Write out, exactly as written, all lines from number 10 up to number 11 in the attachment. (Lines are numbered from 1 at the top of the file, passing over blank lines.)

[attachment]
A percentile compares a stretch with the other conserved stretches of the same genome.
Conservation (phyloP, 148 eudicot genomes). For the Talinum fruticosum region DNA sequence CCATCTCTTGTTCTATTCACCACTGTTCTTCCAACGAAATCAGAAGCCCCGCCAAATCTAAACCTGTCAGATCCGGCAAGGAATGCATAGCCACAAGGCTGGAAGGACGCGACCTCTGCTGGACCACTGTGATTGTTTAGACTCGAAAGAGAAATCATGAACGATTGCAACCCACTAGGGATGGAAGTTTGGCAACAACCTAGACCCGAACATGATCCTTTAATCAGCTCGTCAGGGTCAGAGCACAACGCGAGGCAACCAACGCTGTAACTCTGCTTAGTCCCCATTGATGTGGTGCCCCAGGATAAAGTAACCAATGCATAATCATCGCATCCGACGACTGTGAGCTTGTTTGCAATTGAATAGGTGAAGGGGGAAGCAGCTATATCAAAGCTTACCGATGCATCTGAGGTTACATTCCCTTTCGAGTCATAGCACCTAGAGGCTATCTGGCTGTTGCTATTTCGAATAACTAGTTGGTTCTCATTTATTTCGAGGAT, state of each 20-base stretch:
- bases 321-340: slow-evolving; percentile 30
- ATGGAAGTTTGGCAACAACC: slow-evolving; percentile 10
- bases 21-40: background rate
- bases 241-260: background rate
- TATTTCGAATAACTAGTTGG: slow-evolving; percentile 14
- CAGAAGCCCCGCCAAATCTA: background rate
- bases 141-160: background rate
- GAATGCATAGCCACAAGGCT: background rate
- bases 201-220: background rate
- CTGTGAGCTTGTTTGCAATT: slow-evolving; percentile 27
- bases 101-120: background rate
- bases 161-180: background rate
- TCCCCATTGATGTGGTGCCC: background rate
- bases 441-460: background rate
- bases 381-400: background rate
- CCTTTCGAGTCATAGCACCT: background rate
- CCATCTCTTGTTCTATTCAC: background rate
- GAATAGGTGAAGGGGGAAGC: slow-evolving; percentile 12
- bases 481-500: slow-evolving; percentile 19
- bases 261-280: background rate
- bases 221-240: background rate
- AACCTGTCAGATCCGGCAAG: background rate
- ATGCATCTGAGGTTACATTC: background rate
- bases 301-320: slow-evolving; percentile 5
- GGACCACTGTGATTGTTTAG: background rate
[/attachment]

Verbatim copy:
- GAATGCATAGCCACAAGGCT: background rate
- bases 201-220: background rate